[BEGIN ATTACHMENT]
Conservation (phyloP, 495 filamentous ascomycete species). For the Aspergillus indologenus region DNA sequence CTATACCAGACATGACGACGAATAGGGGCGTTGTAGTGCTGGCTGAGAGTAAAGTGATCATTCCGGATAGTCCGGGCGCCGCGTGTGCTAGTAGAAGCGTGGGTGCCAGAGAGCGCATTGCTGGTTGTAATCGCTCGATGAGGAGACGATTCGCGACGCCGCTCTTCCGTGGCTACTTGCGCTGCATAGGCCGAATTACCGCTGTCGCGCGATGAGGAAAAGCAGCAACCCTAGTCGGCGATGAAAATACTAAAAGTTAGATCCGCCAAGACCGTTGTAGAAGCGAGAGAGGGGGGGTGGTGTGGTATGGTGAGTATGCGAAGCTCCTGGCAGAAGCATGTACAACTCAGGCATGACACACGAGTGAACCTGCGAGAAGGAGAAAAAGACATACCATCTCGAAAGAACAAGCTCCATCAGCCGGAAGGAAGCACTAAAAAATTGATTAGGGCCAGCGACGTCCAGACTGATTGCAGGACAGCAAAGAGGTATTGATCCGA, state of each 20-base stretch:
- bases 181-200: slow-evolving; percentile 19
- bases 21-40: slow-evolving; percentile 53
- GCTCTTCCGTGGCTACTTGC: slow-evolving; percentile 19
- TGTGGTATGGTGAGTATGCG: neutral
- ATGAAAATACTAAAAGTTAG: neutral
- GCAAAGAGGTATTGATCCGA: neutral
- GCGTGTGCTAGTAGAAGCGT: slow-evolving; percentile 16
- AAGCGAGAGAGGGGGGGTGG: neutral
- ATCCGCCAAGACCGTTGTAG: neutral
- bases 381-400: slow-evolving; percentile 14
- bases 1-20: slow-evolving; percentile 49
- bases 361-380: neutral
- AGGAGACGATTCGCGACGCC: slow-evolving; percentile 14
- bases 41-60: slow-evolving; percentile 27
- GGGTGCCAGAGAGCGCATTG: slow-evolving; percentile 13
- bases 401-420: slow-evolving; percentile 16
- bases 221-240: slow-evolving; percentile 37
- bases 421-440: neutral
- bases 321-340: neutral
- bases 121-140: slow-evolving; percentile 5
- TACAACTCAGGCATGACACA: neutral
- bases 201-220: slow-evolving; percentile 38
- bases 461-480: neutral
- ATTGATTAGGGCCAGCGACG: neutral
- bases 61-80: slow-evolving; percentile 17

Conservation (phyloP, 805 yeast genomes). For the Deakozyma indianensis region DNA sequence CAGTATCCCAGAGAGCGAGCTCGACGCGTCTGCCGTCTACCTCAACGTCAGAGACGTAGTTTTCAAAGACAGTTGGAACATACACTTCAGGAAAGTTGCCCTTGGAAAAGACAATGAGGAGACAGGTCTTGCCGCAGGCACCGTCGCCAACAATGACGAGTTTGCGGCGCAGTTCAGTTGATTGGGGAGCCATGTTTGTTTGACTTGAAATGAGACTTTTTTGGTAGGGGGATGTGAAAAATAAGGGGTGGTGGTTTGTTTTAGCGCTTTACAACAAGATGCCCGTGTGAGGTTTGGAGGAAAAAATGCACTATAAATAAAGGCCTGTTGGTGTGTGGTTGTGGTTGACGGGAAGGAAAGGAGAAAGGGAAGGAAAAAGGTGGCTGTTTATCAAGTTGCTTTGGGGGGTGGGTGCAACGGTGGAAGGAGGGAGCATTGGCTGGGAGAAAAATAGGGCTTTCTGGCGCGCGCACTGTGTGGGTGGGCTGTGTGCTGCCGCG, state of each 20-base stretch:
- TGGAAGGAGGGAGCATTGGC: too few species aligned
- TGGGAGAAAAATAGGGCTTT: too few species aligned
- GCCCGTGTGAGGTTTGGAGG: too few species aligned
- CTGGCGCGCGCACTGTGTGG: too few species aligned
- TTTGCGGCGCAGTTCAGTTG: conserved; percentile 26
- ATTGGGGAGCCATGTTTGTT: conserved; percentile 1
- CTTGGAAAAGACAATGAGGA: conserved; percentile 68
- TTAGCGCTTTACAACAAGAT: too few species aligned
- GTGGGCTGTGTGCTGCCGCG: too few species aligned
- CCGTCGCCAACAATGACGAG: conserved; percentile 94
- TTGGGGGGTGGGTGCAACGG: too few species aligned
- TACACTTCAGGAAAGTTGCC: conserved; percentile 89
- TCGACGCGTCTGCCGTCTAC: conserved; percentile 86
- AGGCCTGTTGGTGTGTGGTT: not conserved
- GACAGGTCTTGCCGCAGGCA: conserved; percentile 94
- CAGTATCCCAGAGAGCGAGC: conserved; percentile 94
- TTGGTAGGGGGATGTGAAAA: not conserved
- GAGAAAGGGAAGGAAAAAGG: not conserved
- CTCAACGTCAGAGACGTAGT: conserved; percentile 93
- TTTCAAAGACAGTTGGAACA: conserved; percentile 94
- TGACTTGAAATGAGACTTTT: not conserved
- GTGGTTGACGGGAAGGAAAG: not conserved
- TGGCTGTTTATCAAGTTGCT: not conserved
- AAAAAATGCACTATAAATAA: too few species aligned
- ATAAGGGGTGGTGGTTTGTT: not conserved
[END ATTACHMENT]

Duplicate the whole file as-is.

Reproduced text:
Conservation (phyloP, 495 filamentous ascomycete species). For the Aspergillus indologenus region DNA sequence CTATACCAGACATGACGACGAATAGGGGCGTTGTAGTGCTGGCTGAGAGTAAAGTGATCATTCCGGATAGTCCGGGCGCCGCGTGTGCTAGTAGAAGCGTGGGTGCCAGAGAGCGCATTGCTGGTTGTAATCGCTCGATGAGGAGACGATTCGCGACGCCGCTCTTCCGTGGCTACTTGCGCTGCATAGGCCGAATTACCGCTGTCGCGCGATGAGGAAAAGCAGCAACCCTAGTCGGCGATGAAAATACTAAAAGTTAGATCCGCCAAGACCGTTGTAGAAGCGAGAGAGGGGGGGTGGTGTGGTATGGTGAGTATGCGAAGCTCCTGGCAGAAGCATGTACAACTCAGGCATGACACACGAGTGAACCTGCGAGAAGGAGAAAAAGACATACCATCTCGAAAGAACAAGCTCCATCAGCCGGAAGGAAGCACTAAAAAATTGATTAGGGCCAGCGACGTCCAGACTGATTGCAGGACAGCAAAGAGGTATTGATCCGA, state of each 20-base stretch:
- bases 181-200: slow-evolving; percentile 19
- bases 21-40: slow-evolving; percentile 53
- GCTCTTCCGTGGCTACTTGC: slow-evolving; percentile 19
- TGTGGTATGGTGAGTATGCG: neutral
- ATGAAAATACTAAAAGTTAG: neutral
- GCAAAGAGGTATTGATCCGA: neutral
- GCGTGTGCTAGTAGAAGCGT: slow-evolving; percentile 16
- AAGCGAGAGAGGGGGGGTGG: neutral
- ATCCGCCAAGACCGTTGTAG: neutral
- bases 381-400: slow-evolving; percentile 14
- bases 1-20: slow-evolving; percentile 49
- bases 361-380: neutral
- AGGAGACGATTCGCGACGCC: slow-evolving; percentile 14
- bases 41-60: slow-evolving; percentile 27
- GGGTGCCAGAGAGCGCATTG: slow-evolving; percentile 13
- bases 401-420: slow-evolving; percentile 16
- bases 221-240: slow-evolving; percentile 37
- bases 421-440: neutral
- bases 321-340: neutral
- bases 121-140: slow-evolving; percentile 5
- TACAACTCAGGCATGACACA: neutral
- bases 201-220: slow-evolving; percentile 38
- bases 461-480: neutral
- ATTGATTAGGGCCAGCGACG: neutral
- bases 61-80: slow-evolving; percentile 17

Conservation (phyloP, 805 yeast genomes). For the Deakozyma indianensis region DNA sequence CAGTATCCCAGAGAGCGAGCTCGACGCGTCTGCCGTCTACCTCAACGTCAGAGACGTAGTTTTCAAAGACAGTTGGAACATACACTTCAGGAAAGTTGCCCTTGGAAAAGACAATGAGGAGACAGGTCTTGCCGCAGGCACCGTCGCCAACAATGACGAGTTTGCGGCGCAGTTCAGTTGATTGGGGAGCCATGTTTGTTTGACTTGAAATGAGACTTTTTTGGTAGGGGGATGTGAAAAATAAGGGGTGGTGGTTTGTTTTAGCGCTTTACAACAAGATGCCCGTGTGAGGTTTGGAGGAAAAAATGCACTATAAATAAAGGCCTGTTGGTGTGTGGTTGTGGTTGACGGGAAGGAAAGGAGAAAGGGAAGGAAAAAGGTGGCTGTTTATCAAGTTGCTTTGGGGGGTGGGTGCAACGGTGGAAGGAGGGAGCATTGGCTGGGAGAAAAATAGGGCTTTCTGGCGCGCGCACTGTGTGGGTGGGCTGTGTGCTGCCGCG, state of each 20-base stretch:
- TGGAAGGAGGGAGCATTGGC: too few species aligned
- TGGGAGAAAAATAGGGCTTT: too few species aligned
- GCCCGTGTGAGGTTTGGAGG: too few species aligned
- CTGGCGCGCGCACTGTGTGG: too few species aligned
- TTTGCGGCGCAGTTCAGTTG: conserved; percentile 26
- ATTGGGGAGCCATGTTTGTT: conserved; percentile 1
- CTTGGAAAAGACAATGAGGA: conserved; percentile 68
- TTAGCGCTTTACAACAAGAT: too few species aligned
- GTGGGCTGTGTGCTGCCGCG: too few species aligned
- CCGTCGCCAACAATGACGAG: conserved; percentile 94
- TTGGGGGGTGGGTGCAACGG: too few species aligned
- TACACTTCAGGAAAGTTGCC: conserved; percentile 89
- TCGACGCGTCTGCCGTCTAC: conserved; percentile 86
- AGGCCTGTTGGTGTGTGGTT: not conserved
- GACAGGTCTTGCCGCAGGCA: conserved; percentile 94
- CAGTATCCCAGAGAGCGAGC: conserved; percentile 94
- TTGGTAGGGGGATGTGAAAA: not conserved
- GAGAAAGGGAAGGAAAAAGG: not conserved
- CTCAACGTCAGAGACGTAGT: conserved; percentile 93
- TTTCAAAGACAGTTGGAACA: conserved; percentile 94
- TGACTTGAAATGAGACTTTT: not conserved
- GTGGTTGACGGGAAGGAAAG: not conserved
- TGGCTGTTTATCAAGTTGCT: not conserved
- AAAAAATGCACTATAAATAA: too few species aligned
- ATAAGGGGTGGTGGTTTGTT: not conserved